American Habits I lost When I Moved to Spain

I lived in Spain from 2010 to 2012 and live here in NYC with my husband, who is Spanish. So many of these things habit-changers continue to apply to me every day. My experience of course has forever changed me and, in many ways, challenged my very American upbringing. This is just a fun list of some American Habits I lost:

Avoiding anything that resembles an animal on my plate

When my now-husband brought me a goats head complete with eyes, tongue and brain to my apartment for lunch one day I was utterly disgusted. I took a picture and sent it to my friends and family. They were disgusted and asked what kind of barbaric culture I was living in. Ok, I still do not like goat head and prefer not to look at a pig’s cute face before eating it, but I appreciate my food more and the fact that meat is in fact from an animal and not processed lumps of meat-like ingredients created in a massive factory.

Being politically correct

At least in my town, Albacete (and during the summers – Piles, Valencia) people are anything but PC. Sometimes I would even catch an ad or a teacher’s announcement appear on the verge of racist or sexist, but I quickly learned that people just are not as sensitive as Americans are. All of my Asian students had the same nickname as Chino. Was he even Chinese? Probably not. Every Moroccan or Arab-looking student was nicknamed El Moro. And literally every group of friends had a dark-skinned Spaniard called El Negro. They mean it in the nicest way possible of course. In all fairness, these nicknames could be much worst. My husband is pai short for payaso or clown.

Not caring about the strength of my Coffee

At first it gave my sweaty palms and a racing heartbeat. Now – I. Need. My. Expresso.

Using a clothes dryer

Dryers are just not necessary. Instead every apartment is equipped with a terrace or separate room for your foldable laundry rack. Clothes smell like the Spanish sun and warm air. Ahh. Of course, the mild winters and mostly sunny days make this possible, whereas in New York you would have frozen t-shirts and cold pants if you did hung your clothes outside!

Wasting water, long showers

I was encouraged to go so far as to stop flushing the toilet all the time. That was a habit I never picked up.

I had been completely blind to water shortages growing up! Even in Southern California, where water is not plentiful the message to conserve was never really presented to me. In Spain, it was a big deal. Almost every shower had a bucket in it for collecting water, which could then be used to manually flush the toilet. Even European toilets are less wasteful than their American counterparts.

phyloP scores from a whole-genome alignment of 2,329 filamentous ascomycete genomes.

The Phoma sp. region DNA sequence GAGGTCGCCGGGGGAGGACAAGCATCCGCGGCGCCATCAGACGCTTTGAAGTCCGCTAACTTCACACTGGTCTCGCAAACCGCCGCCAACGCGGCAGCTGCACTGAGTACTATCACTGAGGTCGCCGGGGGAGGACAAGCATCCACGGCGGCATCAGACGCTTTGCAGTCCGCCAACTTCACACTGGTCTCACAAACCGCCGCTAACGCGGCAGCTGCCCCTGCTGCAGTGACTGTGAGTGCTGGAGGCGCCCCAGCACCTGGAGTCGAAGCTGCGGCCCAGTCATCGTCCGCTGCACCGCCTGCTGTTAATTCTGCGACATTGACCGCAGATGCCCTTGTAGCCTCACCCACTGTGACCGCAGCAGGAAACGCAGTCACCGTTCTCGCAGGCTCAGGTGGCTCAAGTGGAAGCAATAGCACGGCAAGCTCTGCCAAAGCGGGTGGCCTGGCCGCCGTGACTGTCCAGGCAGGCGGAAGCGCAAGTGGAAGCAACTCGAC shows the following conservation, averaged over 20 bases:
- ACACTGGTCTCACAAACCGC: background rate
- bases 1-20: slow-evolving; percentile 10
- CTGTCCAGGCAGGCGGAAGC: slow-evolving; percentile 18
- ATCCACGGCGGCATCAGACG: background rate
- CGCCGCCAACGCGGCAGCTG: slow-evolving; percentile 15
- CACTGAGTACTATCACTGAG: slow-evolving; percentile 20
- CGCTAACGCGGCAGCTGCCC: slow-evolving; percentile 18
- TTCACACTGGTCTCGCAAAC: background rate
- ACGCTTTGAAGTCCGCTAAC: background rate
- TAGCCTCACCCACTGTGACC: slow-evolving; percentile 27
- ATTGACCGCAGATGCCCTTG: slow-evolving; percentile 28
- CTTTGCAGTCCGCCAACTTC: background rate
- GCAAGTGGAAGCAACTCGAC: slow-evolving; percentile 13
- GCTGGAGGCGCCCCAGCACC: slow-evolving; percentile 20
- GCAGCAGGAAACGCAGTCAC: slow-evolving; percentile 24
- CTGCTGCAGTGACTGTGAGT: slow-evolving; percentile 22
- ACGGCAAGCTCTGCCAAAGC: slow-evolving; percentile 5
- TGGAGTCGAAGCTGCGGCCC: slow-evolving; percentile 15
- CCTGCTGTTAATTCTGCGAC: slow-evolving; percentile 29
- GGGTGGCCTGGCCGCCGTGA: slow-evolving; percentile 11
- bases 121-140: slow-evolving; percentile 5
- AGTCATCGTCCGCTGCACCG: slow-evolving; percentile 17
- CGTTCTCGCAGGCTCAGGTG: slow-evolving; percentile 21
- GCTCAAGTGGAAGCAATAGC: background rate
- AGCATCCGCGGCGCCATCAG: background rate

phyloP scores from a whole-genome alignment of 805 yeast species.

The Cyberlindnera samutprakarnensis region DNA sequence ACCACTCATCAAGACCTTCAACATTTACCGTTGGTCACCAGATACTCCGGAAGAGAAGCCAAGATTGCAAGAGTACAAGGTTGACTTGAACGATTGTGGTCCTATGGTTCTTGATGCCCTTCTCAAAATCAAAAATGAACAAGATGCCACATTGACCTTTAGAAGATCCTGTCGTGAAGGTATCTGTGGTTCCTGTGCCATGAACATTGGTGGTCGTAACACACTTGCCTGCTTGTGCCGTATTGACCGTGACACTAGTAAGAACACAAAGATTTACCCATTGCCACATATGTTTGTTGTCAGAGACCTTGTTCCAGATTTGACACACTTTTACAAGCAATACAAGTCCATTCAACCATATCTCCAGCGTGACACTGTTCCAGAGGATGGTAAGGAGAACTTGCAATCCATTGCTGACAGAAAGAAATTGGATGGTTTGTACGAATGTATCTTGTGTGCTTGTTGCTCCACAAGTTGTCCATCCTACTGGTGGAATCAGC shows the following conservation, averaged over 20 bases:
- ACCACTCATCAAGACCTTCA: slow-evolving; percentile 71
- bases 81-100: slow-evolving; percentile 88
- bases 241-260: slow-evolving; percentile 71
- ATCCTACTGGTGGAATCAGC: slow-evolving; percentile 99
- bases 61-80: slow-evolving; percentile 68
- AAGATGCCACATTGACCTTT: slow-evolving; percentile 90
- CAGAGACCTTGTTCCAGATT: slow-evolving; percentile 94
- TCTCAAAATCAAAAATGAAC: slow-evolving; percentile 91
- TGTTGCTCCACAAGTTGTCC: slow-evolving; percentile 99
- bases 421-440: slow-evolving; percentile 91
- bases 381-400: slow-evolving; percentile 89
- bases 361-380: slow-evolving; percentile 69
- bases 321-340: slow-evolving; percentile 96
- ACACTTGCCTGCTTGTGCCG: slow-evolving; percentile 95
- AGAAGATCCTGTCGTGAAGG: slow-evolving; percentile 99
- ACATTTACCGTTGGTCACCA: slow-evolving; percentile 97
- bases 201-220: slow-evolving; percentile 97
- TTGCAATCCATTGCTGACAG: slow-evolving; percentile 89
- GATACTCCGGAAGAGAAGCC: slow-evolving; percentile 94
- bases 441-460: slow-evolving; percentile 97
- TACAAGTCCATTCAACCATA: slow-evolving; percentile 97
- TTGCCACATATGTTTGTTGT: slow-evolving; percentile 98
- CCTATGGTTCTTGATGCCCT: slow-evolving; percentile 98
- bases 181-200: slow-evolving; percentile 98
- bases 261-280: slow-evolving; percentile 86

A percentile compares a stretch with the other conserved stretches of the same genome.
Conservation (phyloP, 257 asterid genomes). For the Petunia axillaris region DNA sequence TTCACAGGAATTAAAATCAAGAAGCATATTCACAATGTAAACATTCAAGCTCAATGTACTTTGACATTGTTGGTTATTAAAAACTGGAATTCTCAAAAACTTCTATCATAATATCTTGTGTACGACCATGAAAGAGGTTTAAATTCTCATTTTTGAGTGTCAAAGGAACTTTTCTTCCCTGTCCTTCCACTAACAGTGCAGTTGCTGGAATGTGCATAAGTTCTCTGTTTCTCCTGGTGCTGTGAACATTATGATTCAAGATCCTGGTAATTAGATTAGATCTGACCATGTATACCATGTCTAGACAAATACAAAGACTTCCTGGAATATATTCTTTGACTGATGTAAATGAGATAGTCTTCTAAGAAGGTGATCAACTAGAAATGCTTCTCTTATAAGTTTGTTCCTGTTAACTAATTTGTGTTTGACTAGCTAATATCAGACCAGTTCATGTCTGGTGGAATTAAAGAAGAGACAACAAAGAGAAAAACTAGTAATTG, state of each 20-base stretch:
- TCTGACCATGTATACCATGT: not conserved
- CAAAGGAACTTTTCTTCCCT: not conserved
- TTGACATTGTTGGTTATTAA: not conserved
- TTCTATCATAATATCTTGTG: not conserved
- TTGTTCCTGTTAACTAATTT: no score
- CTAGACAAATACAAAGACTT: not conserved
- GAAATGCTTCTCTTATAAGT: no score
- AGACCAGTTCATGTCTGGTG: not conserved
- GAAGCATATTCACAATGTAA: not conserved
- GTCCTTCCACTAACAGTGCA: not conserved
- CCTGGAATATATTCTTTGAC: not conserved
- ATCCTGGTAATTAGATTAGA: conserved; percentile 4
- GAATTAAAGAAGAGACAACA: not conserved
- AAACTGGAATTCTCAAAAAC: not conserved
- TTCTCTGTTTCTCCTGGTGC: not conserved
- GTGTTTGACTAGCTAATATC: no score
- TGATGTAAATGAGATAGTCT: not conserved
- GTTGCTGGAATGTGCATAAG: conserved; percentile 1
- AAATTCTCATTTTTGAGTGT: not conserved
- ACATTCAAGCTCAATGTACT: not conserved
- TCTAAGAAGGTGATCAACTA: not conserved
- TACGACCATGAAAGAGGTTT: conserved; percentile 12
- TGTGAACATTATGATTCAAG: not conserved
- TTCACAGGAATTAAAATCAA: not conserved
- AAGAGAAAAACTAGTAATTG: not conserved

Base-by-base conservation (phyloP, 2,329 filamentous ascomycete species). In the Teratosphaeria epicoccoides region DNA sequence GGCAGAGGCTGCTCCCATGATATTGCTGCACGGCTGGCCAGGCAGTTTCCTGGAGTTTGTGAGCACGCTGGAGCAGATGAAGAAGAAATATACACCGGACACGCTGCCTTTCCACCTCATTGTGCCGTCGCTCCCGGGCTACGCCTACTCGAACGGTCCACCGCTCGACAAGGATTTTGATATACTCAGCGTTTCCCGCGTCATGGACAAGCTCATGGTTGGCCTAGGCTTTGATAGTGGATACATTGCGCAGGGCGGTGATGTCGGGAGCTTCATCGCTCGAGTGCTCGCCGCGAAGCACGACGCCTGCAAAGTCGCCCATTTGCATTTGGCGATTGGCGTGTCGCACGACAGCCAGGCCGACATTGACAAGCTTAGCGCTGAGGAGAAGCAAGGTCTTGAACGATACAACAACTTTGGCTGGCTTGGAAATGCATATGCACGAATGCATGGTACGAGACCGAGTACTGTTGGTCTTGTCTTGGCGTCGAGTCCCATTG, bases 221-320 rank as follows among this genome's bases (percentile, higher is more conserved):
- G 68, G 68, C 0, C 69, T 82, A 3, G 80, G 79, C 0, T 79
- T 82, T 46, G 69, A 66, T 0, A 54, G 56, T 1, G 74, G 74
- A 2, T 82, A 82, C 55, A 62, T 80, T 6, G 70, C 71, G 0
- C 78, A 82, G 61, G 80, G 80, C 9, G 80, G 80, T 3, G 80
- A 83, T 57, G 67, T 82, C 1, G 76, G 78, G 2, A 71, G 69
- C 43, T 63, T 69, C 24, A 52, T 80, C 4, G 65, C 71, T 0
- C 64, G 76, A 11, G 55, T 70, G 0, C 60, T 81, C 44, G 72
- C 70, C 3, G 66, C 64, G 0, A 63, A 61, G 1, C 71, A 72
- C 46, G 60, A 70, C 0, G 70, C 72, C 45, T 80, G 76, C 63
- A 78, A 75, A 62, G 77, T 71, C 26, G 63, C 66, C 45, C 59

Disregarding loose change

Since the smallest bill is five euro, your change counts a lot! Those one and two Euro coins really add up. I had to buy a new wallet with a change purse because I was used to throwing away change so carelessly in the US. Anyways, why do we even have pennies? No one uses pennies any more.

Never carrying cash

In America I literally never carry cash, there is no reason to when my bank reimburses ATM fees and every store and restaurant accepts Credit or Debit cards. That is not the case in Spain. To my embarrassment I forgot my card on several occasions before I learned my lesson and my friends began to joke that it was a good tactic to get strangers to pay for me. All I had to do was “pretend” to not know that they don’t accept cards and inevitably someone would offer to buy my drink order. I never pretended! And now, I never leave home without cash.

Good or even decent Service

Service outside of the US is just not the same anywhere else in the world. Do not expect anything that you did not ask for. I no longer feel uncomfortable asking for the bill or flagging down my server for another drink. The positive side is that you can politely sit at a table for hours and order under ten euros worth of tapas and cerveza.

Containing my PDA, Generally being a cold-hearted American

At one point when I was first dating my now-husband I realized that his idea of appropriate PDA (public displays of affection) was much more relaxed than mine. Of course, kissing friends twice on the check instead of hugs or worst – cold-heart handshakes. Saying hello, how are you to everyone including brief moments in elevators, stores and on the streets. In New York being too friendly is cause for suspicion and avoidance of eye contact.

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